top of page


Thirty seconds. That’s all you have when it comes to making a memorable first impression with your executive resume.

That’s why it’s so important that your resume cuts through the competition, gets noticed and gets results. If you’re sending out resumes and not getting interviews, you know that your resume is probably not up to scratch. It’s that simple.

“When I’m doing a search for an executive role, I’m looking for specific details that match what my client is after,” Executive Interview Coaching founder Richard Elstone said. “I want as many questions answered as possible by looking at the resume. I’d spend about 30 seconds on average scanning a resume and say if I’m looking at 120 resumes, maybe just 8 to 10 will get an interview.”

So, how do you ensure your executive resume stands out from the crowd and lands in that magic interview pile?

Richard shares his top 3 tips:

1 Make your achievements measurable and specific

When it comes to selling yourself, you need to include measurable examples of how you have made a difference to the companies you have worked for in your previous roles.

One of the easiest ways to do this is, is to include quantitative data. Why? Numbers build credibility. They stand out to executive search recruiters. And they make an impact.

Here’s an example – which sounds better?

“Developed a new sales strategy which grew company revenue substantially.” OR “Developed and implemented a new national sales strategy which grew company revenues by 34% in FY21.”

Bet you’d agree the first version pales in comparison to the second.

“When I scan a resume, what I’m looking for are the numbers,” said Richard. “I want to see what measurable impacts the person has made in the roles they have been working in.

“Generally, when I’m scanning a page, I’ll look for a number, and then I’ll read the phrase around the number and if I like that, I’ll read the entire paragraph,” said Richard.

“Otherwise, the resume is just full of words and there’s nowhere for the eye to stop.”

“All of my clients, without exception, are hiring someone who can make a difference to their business. The numbers give me a clue as to whether the person has made a difference to the organisation they have been working with.”

2 Get the layout right

Richard recommends keeping executive resumes to 3-4 pages.

Page 1 should provide a great snapshot overview about you and your experience before launching into the resume proper. Include your:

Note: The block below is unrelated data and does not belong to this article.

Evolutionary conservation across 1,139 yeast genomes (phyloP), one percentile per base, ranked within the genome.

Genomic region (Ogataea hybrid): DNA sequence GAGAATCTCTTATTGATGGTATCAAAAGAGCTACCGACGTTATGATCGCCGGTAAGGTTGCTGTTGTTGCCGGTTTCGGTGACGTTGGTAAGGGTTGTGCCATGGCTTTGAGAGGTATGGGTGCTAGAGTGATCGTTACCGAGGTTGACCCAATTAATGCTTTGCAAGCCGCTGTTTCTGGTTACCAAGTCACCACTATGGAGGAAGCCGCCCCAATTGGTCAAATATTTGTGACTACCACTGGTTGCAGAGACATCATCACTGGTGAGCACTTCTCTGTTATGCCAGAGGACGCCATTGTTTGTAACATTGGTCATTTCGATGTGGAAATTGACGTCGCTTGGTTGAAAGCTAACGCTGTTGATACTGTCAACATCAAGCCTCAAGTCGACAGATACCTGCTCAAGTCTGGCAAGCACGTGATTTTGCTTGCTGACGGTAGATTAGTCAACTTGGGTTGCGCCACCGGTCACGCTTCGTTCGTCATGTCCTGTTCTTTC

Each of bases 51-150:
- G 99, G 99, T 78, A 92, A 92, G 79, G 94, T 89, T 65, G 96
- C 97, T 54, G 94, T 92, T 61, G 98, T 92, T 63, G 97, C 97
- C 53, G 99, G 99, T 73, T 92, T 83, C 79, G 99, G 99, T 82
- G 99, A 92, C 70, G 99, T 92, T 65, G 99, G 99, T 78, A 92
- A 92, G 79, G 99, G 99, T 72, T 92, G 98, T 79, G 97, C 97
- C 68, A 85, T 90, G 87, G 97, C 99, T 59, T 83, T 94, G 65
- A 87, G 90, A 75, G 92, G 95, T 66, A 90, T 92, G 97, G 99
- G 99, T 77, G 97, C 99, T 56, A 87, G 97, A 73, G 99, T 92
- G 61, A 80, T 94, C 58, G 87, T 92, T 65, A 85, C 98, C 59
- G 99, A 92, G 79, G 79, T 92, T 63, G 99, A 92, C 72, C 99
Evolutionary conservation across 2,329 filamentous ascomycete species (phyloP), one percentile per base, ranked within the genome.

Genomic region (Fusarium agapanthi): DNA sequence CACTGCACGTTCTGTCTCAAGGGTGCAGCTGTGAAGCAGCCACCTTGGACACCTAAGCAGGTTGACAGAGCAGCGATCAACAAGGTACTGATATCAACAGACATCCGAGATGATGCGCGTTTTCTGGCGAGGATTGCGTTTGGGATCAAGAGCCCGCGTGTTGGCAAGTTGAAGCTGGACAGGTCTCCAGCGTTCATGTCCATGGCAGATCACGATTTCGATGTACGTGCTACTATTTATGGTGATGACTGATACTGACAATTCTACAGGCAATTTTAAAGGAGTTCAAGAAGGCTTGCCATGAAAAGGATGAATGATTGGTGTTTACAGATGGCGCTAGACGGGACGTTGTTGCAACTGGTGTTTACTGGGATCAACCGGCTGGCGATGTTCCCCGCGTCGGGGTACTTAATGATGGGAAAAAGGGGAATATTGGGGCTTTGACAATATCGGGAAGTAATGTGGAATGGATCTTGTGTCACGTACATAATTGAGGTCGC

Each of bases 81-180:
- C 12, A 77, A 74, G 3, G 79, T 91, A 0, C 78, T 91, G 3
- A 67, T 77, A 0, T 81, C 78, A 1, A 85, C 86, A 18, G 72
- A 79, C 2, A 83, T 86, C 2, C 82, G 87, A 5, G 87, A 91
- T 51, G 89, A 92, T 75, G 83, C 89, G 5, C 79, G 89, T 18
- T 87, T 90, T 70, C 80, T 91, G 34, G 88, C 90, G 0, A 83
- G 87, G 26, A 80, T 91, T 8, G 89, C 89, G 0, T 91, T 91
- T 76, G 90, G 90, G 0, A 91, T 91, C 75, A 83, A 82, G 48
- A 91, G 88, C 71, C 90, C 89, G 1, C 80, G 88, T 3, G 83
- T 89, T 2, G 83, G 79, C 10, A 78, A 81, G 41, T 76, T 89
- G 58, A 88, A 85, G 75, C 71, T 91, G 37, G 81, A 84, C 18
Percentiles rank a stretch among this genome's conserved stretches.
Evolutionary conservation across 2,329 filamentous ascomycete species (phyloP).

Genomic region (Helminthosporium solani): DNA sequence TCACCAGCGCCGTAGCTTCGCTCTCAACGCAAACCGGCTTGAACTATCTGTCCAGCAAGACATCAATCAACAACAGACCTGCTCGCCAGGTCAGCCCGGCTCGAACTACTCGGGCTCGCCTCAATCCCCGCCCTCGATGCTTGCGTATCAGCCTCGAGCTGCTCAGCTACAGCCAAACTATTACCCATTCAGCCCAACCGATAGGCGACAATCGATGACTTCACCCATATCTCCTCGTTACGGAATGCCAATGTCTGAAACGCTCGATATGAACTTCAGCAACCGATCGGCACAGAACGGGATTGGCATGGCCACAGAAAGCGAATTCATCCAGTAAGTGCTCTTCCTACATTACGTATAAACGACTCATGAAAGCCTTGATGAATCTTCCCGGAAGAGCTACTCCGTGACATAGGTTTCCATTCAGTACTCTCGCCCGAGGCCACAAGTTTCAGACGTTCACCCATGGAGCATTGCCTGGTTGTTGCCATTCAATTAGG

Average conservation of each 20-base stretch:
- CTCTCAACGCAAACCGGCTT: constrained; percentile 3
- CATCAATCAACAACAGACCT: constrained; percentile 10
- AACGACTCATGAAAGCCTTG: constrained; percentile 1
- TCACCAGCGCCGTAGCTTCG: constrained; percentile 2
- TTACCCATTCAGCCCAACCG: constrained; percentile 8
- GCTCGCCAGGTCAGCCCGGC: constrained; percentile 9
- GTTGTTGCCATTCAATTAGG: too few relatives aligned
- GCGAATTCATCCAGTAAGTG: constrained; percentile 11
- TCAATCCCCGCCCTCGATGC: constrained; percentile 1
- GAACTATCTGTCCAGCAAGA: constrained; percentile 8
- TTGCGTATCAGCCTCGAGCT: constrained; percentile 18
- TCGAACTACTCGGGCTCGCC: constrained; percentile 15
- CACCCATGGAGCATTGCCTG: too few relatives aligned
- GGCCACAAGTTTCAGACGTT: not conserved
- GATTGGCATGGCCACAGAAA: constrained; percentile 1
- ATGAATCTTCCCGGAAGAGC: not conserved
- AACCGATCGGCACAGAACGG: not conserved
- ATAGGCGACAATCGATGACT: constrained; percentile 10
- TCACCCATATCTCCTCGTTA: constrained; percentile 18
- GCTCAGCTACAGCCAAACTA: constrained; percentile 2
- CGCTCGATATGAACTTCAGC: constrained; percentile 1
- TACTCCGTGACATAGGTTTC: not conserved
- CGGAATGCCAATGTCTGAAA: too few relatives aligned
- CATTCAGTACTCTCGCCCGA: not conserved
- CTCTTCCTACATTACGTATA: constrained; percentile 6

• Name

  • Contact details

  • Overview about yourself

  • Career summary

  • Education/qualifications, and

  • Professional memberships.

Hint: white space is your friend. Use bullet points to break up the text.

“White space draws the eye in, so it’s extremely important,” said Richard.

From page 2 onwards, share your employment history, focusing on your last four to five roles.

Include a brief overview of the organisation, role title and tenure. Mention your reporting lines (were you the CIO reporting to the CFO, or the CFO reporting to the CEO), and how many direct reports you lead, as well as the size of your team, any profit and loss responsibility and the budget you might be responsible for if applicable.

Next, explain the key challenges you faced in each role and major business issues that surround that. This should lead nicely into your achievements. As mentioned earlier, these need to be measurable and explain what impact you made to the company.

“For example, when you took over as CFO, the company may have been breaching its banking covenants or the cashflow might have been poor – whatever it might be,” said Richard. “It’s then very easy to give the numbers in your achievements – for instance, ‘reduced debtor days from 40 to 10 or 75% or ‘repaired our relationship with the bank and ensured we did not breach the bank’s covenants and therefore reduced our interest rates by 2%, which added $3 million to the bottom line’.”

3 Choose your words carefully

A strong resume needs strong language, so avoid weak or passive action words. Opt for powerful action words instead.

Some great examples you could include when referring to past achievements include:

  • Accelerated

  • Advanced

  • Capitalised

  • Developed

  • Engaged

  • Generated

  • Initiated

  • Implemented

  • Maximised

  • Transformed

Another tip: use first person but drop the ‘I’ and ‘me’ where possible. For example:

“Developed and implemented a new national sales strategy which grew the company revenues by 34% in FY21.”


“I developed and implemented a new national sales strategy which grew the company revenues by 34% in FY21.”

Oh yes, we almost forgot, what’s the purpose of a resume?

To get an interview! It’s as simple as that.


Executive Interview Coaching offers a range of services to help you land your next executive role.

Get in touch today to find out more!


bottom of page